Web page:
Jim de Bree: Long road to fixing Obamacare
By James de Bree
Friday, March 10th, 2017

This is the sixth column in my series about health care. Hopefully it will be my last — for a while, at least. I hope that the previous columns have improved your understanding of the health care issues we face and why changing the Affordable Care Act (ACA) is going to be difficult.

In fact, I am not optimistic that we have the political resolve to meaningfully improve the ACA.

The biggest single change that will have the most positive impact is to place everyone in a single risk pool. That means that everyone is placed on a level playing field and would pay a similar amount for basic coverage.

Currently, about 60 percent of the population is covered by employer-sponsored plans. These people have two advantages over the rest of the population.

First, they are in a risk pool that contains a healthier segment of the population than the population as a whole. That means their cost of coverage is lower.

Second, for many, their employer pays the cost of their coverage, or a large portion of it, and they are not taxed on this benefit. These people understandably do not want to give up their benefits.

Just ask Unite Here union organizer Andrew Cohen, who was quoted in The Signal’s Feb. 23 edition: “This decision to place the Trump care tax on employer-sponsored health care is going to make health insurance less affordable, or in some cases, inaccessible to working Americans who currently have it.”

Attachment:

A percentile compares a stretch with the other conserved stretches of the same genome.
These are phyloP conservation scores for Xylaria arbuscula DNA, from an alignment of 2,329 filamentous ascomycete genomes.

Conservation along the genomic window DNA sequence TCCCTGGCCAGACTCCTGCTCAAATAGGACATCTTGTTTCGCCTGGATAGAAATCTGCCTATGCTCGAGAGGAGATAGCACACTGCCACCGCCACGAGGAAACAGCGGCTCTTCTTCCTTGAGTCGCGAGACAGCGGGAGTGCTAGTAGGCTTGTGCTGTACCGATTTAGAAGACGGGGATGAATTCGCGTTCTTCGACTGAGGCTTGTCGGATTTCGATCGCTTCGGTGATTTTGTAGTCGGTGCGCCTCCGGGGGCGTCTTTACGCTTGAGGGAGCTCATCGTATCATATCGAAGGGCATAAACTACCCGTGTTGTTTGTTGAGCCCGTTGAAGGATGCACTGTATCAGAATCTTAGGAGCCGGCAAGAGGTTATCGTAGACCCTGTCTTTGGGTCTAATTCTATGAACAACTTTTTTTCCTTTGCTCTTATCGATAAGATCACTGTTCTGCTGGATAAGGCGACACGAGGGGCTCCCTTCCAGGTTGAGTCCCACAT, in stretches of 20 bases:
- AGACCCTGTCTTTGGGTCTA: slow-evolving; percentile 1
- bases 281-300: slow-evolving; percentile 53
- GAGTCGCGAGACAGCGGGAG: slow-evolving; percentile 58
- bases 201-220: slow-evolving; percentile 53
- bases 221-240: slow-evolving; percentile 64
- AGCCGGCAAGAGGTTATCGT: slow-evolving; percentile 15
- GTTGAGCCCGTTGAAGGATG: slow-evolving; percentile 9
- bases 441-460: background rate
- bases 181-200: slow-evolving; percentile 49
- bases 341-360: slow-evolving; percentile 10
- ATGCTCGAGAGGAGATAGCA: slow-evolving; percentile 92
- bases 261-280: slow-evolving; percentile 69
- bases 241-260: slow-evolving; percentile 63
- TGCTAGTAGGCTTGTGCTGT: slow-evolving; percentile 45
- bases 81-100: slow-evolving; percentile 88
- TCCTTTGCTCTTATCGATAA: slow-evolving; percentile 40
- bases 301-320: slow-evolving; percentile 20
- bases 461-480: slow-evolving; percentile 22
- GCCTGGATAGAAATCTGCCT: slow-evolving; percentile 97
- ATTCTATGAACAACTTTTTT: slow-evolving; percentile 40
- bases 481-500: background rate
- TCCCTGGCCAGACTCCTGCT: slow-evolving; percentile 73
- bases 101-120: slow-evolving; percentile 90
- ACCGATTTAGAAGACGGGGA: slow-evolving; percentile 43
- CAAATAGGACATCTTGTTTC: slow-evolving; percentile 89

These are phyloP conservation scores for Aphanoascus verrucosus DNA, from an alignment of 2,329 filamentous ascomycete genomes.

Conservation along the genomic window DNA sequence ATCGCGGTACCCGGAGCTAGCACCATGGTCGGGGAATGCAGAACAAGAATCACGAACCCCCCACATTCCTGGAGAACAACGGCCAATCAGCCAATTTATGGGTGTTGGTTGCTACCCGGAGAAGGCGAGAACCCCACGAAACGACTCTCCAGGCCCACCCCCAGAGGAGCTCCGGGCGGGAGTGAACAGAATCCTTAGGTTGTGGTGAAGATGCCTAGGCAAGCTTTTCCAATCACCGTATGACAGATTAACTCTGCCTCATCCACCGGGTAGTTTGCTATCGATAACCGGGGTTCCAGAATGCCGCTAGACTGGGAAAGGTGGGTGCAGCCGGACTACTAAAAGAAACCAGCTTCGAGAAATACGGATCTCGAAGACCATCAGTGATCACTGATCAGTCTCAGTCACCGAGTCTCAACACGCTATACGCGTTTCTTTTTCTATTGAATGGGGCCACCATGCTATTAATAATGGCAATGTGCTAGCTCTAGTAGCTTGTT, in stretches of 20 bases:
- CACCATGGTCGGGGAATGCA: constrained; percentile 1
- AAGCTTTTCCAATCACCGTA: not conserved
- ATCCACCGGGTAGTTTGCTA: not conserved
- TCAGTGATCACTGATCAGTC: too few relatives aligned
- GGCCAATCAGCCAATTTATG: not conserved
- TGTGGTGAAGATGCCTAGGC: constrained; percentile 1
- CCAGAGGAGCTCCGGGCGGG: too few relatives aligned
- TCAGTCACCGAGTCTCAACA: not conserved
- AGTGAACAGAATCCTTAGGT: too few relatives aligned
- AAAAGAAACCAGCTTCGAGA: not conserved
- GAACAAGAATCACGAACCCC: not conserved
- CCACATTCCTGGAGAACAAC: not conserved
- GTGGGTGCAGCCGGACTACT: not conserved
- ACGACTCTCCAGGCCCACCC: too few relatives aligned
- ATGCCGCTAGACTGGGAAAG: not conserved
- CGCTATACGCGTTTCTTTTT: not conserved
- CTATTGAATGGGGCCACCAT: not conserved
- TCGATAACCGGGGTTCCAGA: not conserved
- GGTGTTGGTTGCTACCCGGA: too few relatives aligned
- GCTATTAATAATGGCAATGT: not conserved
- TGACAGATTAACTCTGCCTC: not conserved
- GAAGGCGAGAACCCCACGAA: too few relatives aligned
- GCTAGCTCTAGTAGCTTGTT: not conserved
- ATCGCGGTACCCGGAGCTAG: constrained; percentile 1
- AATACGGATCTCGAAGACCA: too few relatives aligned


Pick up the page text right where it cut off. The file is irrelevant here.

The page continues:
The point missed by Mr. Cohen and others is that people who have employer-sponsored health care have a better deal than the remainder of society. Their health care costs, which already are lower than most, are subsidized by the government.

Putting others on an equal playing field means that those with the cheapest health care are going to have to give up something—if nothing more than the government subsidies of their health care coverage.

Because this 60 percent of the population has significant political clout, they may prevail, making it impossible to reduce premiums for the remaining Americans who are experiencing the greatest cost escalation.

Everyone should pay the same price for basic health care based on the region of their residence.

We need to provide assistance to those who cannot afford to pay their cost of basic health care, but we cannot make health care free or else the demand for services will skyrocket.

The other large change that needs to be made is centralizing our purchase of medical services. Only by using large customer clout can we expect to reduce our medical costs to the level that most other industrialized countries pay.

We pay much more for pharmaceuticals, hospital visits, lab work, etc., than other countries do.

We have no hope of reining in these costs unless we negotiate purchases on a consolidated basis where we can leverage purchasing power. Last fall, Proposition 61 would have placed a ceiling on prescription drug prices equal to what the VA pays for sales to the state’s Medi-Cal program and other state-funded programs.

This would have resulted in de facto consumer economies of scale. The pharmaceutical companies spent more than $100 million to defeat the initiative in November with deceptive advertising alleging that veterans would get the short end of the stick.